Daniel is orchestrated with references to the oppression of the Jews under the rule of corrupt kingdoms. In chapter 7, the four beasts that come out of the sea symbolize the imperial powers that have ruled over the Jews. The fourth beast that rises out of the sea— the ugliest, and most depraved— is representative of Alexander’s Empire; its horns represent Alexander’s successor states. The vision of the “one like a son of man who appears as on clouds of Heaven” is symbolic of future vindication and exhalation of the Jews. Whereas all past and present earthly empires are successively dominated, controlled and passed from ruler to ruler; the opposite is in store for the Jews, whose Kingdom shall remain standing and “shall never pass away.” This allegory serves to further elicit hope and encouragement to the Jews facing persecution, and shows itself as resistance literature, both explicitly (“to the man,” or rather toward the oppressors) and implicitly (in the form of mental resistance, or rather in a manifestation of certain mechanisms of self-preservation). The vile, wicked, and corrupt rulers of this era will face a pyrrhic and meaningless end— all their self-indulgent efforts, futile and worthless. But the Jews, enduring the difficulties of this present life, will know no such end, because their kingdom will endure strong and steady, and will last forever. For the Jews living at the time that the book of Daniel was written, it gave them a sense of justice, and hope and provided a context with which to frame and situate their oppression. It substantiated their experiences, and provided depth and gave meaning to their sufferings.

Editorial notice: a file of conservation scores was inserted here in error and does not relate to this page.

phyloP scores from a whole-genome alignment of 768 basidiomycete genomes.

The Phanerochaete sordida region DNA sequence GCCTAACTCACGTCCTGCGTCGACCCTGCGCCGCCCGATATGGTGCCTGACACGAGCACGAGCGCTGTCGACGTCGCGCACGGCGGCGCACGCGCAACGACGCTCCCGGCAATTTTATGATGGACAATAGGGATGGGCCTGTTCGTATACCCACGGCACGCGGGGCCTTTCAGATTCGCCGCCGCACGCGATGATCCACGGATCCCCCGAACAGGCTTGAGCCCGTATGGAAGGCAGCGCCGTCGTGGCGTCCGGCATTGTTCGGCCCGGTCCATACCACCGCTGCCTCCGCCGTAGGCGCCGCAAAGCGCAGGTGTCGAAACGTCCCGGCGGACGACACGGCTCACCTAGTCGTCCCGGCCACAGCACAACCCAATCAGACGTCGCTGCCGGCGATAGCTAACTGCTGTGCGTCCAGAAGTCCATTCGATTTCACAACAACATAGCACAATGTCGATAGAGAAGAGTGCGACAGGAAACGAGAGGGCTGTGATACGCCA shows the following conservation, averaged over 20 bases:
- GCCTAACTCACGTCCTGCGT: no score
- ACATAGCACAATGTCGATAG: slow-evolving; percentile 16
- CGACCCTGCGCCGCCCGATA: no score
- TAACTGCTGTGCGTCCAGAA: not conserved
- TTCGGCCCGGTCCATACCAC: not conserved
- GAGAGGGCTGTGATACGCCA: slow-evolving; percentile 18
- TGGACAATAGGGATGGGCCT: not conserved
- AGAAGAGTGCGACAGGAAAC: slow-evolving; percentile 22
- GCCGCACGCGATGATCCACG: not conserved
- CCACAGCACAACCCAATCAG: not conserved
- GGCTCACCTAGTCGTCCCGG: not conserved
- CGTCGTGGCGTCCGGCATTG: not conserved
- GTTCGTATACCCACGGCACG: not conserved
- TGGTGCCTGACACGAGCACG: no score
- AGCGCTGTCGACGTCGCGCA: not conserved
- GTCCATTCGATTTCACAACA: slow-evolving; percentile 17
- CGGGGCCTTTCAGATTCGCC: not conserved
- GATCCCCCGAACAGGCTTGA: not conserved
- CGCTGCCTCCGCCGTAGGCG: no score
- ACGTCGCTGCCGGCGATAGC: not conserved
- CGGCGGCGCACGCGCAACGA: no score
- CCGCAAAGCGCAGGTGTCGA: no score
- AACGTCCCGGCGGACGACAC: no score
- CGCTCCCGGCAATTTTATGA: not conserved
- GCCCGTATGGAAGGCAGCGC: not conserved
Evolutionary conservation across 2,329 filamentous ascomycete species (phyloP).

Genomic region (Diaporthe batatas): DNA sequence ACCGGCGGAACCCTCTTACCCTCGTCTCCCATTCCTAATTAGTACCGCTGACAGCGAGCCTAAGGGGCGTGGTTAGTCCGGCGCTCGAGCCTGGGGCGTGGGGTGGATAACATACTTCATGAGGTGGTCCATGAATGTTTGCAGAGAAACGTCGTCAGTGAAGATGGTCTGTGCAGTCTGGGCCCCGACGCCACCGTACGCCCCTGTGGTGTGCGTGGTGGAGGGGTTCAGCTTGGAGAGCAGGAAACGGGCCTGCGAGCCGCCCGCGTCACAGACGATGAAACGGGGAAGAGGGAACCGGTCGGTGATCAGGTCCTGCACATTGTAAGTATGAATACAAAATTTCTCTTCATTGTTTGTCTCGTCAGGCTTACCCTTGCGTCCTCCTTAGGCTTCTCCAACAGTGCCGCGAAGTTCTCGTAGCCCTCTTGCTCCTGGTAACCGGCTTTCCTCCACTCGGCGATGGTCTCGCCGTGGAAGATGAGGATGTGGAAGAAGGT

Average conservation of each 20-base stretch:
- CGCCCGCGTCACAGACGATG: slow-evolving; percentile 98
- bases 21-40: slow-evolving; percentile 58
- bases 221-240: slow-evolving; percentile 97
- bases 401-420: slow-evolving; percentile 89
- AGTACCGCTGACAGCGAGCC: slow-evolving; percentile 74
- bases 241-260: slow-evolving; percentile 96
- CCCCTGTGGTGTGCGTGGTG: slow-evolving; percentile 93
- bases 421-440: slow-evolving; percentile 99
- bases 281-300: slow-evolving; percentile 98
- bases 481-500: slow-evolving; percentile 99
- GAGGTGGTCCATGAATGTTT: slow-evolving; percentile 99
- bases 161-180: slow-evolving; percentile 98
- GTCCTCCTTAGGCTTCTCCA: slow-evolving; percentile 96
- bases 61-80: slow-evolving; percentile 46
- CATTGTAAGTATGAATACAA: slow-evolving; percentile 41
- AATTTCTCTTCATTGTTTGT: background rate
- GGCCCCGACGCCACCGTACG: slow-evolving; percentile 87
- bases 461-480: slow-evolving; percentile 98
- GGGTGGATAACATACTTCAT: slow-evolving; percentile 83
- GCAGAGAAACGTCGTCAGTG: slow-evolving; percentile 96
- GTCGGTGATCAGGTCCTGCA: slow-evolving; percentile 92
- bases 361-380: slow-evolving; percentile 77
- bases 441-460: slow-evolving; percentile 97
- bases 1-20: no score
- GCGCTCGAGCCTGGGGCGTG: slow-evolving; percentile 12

The Jews who had experienced martyrdom and who were remarkably holy were expected to inhabit a new god-like body after their resurrection. There was also an expectation of a reformative transformation of the world, and a newly established order. Jewish apocalyptic writings foretold of tribulation and hardship, natural disasters and wars preceding this. This further situated the experiences and expectations of the Jews living under the rule of the Seleucid Empire. Later, Jews living in the first century C.E. believed Jesus to be the referenced “son of man;” this belief permeated their understanding of his moral teachings.